Iraq is a country with a personality disorder and almost no self-control. In the past year, its territory has been bombed by Israel, Turkey, Iran and the US. The nation is in a permanent state of outrage over its sovereignty being violated, but never more so than with the killing of Soleimani and Abu Mahdi al-Muhandis, the head of the Iranian-backed militia, outside Baghdad airport last month. Internally, the government has a loose grip. Shia militia, who helped defeat IS, are terrorising the protesters. 

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One afternoon I went to the US embassy, where they were still cleaning the scorch marks and graffiti from an assault by an Iranian-backed Shia militia. A Chinook helicopter was waiting to fly us to al-Asad airbase in Anbar province. The site was the target a week earlier, on 8 January, of an Iranian missile barrage – Tehran’s full-frontal response to Soleimani’s death. 

For me, it was a return to a base that stands as a barometer of US interest in Iraq. George W Bush visited in 2007, when the US occupation was at its height. The first time I went, in December 2014, the US was long gone and IS was almost at the gates. “Half a dozen men armed with sticks could overwhelm the base,” a chain-smoking Iraqi commander told me at the time. The Iraqi wounded were lined up on the runway as we left. Iraq was losing the war against IS. It seems like a long time ago. 

Islamic State brought the US back to al-Asad, and Iraq. The official number of American troops in the country is now around 5,000, but the real figure is likely double that. The mission against IS, in which Britain still plays a part, is now in question, following the killing of Soleimani. 

US airbases exist in a vacuum, mostly untouched by the countries around them. Still, it is unusual for the US with all its might to be attacked so directly by another country. “When did it last happen – Pearl Harbor?” laughed one Iraqi politician I spoke to. 

At al-Asad cappuccino and pizza are available, but the dining facility wasn’t in full use for fear of another attack. Large craters by the airstrip where Air Force One has landed more than once (President Trump visited on 26 December 2018) were testament to the force of the recent missile attack. The Iranians had come close to hitting the spot where predator drones are kept, perhaps in the (probably mistaken) belief that the drone that assassinated Soleimani was launched from al-Asad. 

“When the first strikes occurred, we were able to see them as they came in,” said Lieutenant Colonel Antoinette Chase. The US had plenty of warning: most of the base personnel were in bunkers and no one was killed, although more than 100 are reported to have suffered concussion.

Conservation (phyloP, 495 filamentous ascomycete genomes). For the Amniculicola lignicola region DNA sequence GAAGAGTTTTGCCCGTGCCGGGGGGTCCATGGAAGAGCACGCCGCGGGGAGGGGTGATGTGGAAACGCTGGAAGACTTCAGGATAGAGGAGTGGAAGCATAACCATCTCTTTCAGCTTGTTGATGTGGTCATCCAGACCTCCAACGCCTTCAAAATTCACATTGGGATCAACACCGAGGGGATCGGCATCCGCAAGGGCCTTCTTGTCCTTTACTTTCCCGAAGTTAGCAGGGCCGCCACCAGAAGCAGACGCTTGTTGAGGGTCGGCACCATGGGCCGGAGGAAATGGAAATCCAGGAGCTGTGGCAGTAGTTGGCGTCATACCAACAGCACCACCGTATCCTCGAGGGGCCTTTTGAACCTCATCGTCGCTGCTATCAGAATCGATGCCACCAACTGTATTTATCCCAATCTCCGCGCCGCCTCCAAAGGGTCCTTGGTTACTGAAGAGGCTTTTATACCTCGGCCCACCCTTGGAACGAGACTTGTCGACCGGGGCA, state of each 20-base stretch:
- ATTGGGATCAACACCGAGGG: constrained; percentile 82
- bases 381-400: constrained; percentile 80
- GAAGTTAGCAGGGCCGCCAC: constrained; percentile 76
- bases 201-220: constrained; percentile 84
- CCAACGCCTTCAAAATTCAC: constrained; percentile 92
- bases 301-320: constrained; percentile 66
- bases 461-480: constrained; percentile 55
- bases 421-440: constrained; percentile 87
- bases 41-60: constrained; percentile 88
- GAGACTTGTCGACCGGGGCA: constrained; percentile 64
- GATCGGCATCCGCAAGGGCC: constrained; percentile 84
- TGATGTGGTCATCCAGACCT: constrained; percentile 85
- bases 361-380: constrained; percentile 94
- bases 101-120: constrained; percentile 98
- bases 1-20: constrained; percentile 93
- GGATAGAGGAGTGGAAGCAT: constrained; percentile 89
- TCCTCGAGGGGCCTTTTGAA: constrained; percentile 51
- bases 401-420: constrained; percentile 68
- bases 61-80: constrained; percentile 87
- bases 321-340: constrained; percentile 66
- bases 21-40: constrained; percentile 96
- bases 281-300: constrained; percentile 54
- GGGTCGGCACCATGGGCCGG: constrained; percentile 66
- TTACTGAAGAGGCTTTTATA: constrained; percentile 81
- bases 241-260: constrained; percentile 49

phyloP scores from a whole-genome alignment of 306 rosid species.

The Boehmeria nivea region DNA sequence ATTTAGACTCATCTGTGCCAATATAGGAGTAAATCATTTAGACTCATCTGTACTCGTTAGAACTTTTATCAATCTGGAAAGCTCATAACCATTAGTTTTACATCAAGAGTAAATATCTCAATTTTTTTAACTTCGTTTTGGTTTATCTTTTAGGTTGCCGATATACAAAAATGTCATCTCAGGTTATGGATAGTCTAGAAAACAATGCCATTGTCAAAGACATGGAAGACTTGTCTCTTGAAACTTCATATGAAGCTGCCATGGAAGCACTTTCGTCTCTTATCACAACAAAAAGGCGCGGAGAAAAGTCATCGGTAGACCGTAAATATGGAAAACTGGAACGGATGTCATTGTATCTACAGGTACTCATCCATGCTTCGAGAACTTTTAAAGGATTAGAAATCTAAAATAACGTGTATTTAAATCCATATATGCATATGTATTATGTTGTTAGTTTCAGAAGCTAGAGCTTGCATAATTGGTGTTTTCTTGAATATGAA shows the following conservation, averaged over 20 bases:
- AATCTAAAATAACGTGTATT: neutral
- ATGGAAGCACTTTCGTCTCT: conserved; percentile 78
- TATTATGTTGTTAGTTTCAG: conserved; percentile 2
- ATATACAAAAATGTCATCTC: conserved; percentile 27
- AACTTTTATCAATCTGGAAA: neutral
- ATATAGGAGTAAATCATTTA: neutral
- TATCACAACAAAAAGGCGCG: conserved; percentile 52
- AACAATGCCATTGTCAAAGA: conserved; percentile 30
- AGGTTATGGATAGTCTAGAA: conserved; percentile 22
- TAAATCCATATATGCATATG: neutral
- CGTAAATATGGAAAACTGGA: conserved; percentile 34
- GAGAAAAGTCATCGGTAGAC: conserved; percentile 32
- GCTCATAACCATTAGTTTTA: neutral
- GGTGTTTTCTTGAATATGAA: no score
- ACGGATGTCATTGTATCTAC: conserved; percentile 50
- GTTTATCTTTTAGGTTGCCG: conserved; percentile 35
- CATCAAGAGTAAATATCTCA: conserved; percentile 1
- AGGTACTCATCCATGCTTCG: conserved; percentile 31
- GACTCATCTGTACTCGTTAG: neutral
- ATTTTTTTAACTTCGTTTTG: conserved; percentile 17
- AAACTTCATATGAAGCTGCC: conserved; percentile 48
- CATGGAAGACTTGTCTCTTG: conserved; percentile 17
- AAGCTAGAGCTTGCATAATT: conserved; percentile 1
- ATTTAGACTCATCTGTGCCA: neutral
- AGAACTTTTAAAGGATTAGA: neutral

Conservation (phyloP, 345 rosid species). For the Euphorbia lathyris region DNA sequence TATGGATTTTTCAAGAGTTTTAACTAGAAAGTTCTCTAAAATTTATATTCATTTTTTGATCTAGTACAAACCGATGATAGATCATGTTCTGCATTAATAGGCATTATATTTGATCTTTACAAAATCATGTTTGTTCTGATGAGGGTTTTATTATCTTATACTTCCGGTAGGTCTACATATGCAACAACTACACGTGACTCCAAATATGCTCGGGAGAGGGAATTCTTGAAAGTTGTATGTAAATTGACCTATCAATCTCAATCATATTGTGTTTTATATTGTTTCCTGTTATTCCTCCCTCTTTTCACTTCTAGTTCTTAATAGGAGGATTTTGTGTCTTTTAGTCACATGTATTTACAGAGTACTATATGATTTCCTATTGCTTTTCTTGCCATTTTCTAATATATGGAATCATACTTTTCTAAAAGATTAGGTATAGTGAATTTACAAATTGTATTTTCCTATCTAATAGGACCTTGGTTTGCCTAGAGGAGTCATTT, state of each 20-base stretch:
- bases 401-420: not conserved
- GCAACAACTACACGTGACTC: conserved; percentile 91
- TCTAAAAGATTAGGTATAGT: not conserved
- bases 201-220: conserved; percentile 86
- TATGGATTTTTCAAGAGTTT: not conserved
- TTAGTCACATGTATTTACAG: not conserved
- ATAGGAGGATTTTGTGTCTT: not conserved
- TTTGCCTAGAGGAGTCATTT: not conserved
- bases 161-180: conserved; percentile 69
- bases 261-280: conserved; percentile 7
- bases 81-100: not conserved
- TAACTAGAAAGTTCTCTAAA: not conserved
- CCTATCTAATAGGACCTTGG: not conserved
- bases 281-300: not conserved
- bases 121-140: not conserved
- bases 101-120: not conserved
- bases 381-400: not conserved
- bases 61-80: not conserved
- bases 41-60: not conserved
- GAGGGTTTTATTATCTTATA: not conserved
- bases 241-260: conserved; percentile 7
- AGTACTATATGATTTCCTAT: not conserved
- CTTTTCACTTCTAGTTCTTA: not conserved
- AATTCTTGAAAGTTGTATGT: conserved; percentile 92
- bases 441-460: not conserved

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But the Western mission in Iraq is now in question. Iraq’s parliament, minus Sunni and Kurdish politicians, voted to end the presence of US and foreign troops in Iraq after the killing of Soleimani. However, a compromise is being planned. In Baghdad, arrangements are being made for Western military involvement to be rebranded as a Nato-led operation. “The mission needed to change in any case. IS has lost all its territory, the Iraqis are in a much better position,” said one sanguine senior coalition commander. 

I visited two Iraqi commanders, old friends from the battles in Mosul; one American-trained, the other Iranian-trained. They fought bravely against IS and both lost many men. Unsurprisingly, they disagreed on whether it was time for the US and others to leave. Our conversations turned to the young protesters and on that subject alone, they were in agreement. “They will win,” they both said. 

Perhaps even hardened military men are guilty of wishful thinking – much stands in the way of the protesters achieving success. But the resilience of Iraqis is none the less remarkable. As well as the dead, thousands have been injured and hundreds detained. 

On al-Sinak bridge over the Tigris they have built a front line, with Iraqi security forces at the opposite end, protecting Baghdad’s Green Zone. From there you could hear the music from the beach the protesters had built with trucked-in sand. Three young men were killed the night before I met Hamza Ali Muhammad, 17. He has no job and had been on the bridge for months. 

Iraq is a dangerous place to have hope. Three times Ali Muhammad has escaped kidnap. Then came a letter: inside was a bullet. “They said to me, ‘Be a good boy.’ I didn’t care, I came back,” he said. 

That evening I drove past Firdos Square, where Saddam Hussein’s statue was toppled in 2003. On my last visit it was still a ruin, but the base remained like the root of diseased tree. The square is being refurbished and the pedestal is now gone. In nearby Tahrir Square, the tents were full and illuminated, as the country’s young readied for the next day’s protests and plotted Iraq’s escape from the past.

Quentin Sommerville is the BBC’s Middle East correspondent 

This article appears in the 14 February 2020 issue of the New Statesman, Power without purpose